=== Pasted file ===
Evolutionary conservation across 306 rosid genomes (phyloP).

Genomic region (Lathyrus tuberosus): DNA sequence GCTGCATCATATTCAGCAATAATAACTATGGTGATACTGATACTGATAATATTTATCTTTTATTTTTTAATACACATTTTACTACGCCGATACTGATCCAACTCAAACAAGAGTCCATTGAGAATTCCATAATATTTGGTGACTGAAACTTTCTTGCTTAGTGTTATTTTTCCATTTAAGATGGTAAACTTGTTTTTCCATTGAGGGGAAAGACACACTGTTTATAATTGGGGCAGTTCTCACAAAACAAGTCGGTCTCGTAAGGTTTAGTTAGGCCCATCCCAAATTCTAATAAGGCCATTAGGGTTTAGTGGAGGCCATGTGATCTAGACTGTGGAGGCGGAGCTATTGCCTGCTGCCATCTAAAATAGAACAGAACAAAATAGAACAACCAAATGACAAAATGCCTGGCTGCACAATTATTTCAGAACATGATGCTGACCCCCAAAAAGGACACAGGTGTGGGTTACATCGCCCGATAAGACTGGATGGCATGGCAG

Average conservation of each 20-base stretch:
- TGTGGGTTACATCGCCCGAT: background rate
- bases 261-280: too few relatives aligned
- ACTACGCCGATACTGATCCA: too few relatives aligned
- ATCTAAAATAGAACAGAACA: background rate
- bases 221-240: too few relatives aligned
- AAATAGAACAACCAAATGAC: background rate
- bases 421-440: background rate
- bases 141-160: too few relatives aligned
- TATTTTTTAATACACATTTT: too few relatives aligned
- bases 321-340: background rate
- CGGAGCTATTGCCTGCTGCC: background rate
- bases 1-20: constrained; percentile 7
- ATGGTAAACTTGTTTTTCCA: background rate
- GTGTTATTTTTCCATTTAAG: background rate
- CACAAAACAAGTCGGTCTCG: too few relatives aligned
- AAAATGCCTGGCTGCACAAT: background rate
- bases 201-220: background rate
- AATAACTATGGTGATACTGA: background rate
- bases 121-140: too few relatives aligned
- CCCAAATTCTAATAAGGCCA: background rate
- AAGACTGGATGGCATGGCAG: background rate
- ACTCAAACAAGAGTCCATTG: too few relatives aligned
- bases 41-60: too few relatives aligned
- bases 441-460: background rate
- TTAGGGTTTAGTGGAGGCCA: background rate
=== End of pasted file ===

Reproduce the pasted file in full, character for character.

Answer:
Evolutionary conservation across 306 rosid genomes (phyloP).

Genomic region (Lathyrus tuberosus): DNA sequence GCTGCATCATATTCAGCAATAATAACTATGGTGATACTGATACTGATAATATTTATCTTTTATTTTTTAATACACATTTTACTACGCCGATACTGATCCAACTCAAACAAGAGTCCATTGAGAATTCCATAATATTTGGTGACTGAAACTTTCTTGCTTAGTGTTATTTTTCCATTTAAGATGGTAAACTTGTTTTTCCATTGAGGGGAAAGACACACTGTTTATAATTGGGGCAGTTCTCACAAAACAAGTCGGTCTCGTAAGGTTTAGTTAGGCCCATCCCAAATTCTAATAAGGCCATTAGGGTTTAGTGGAGGCCATGTGATCTAGACTGTGGAGGCGGAGCTATTGCCTGCTGCCATCTAAAATAGAACAGAACAAAATAGAACAACCAAATGACAAAATGCCTGGCTGCACAATTATTTCAGAACATGATGCTGACCCCCAAAAAGGACACAGGTGTGGGTTACATCGCCCGATAAGACTGGATGGCATGGCAG

Average conservation of each 20-base stretch:
- TGTGGGTTACATCGCCCGAT: background rate
- bases 261-280: too few relatives aligned
- ACTACGCCGATACTGATCCA: too few relatives aligned
- ATCTAAAATAGAACAGAACA: background rate
- bases 221-240: too few relatives aligned
- AAATAGAACAACCAAATGAC: background rate
- bases 421-440: background rate
- bases 141-160: too few relatives aligned
- TATTTTTTAATACACATTTT: too few relatives aligned
- bases 321-340: background rate
- CGGAGCTATTGCCTGCTGCC: background rate
- bases 1-20: constrained; percentile 7
- ATGGTAAACTTGTTTTTCCA: background rate
- GTGTTATTTTTCCATTTAAG: background rate
- CACAAAACAAGTCGGTCTCG: too few relatives aligned
- AAAATGCCTGGCTGCACAAT: background rate
- bases 201-220: background rate
- AATAACTATGGTGATACTGA: background rate
- bases 121-140: too few relatives aligned
- CCCAAATTCTAATAAGGCCA: background rate
- AAGACTGGATGGCATGGCAG: background rate
- ACTCAAACAAGAGTCCATTG: too few relatives aligned
- bases 41-60: too few relatives aligned
- bases 441-460: background rate
- TTAGGGTTTAGTGGAGGCCA: background rate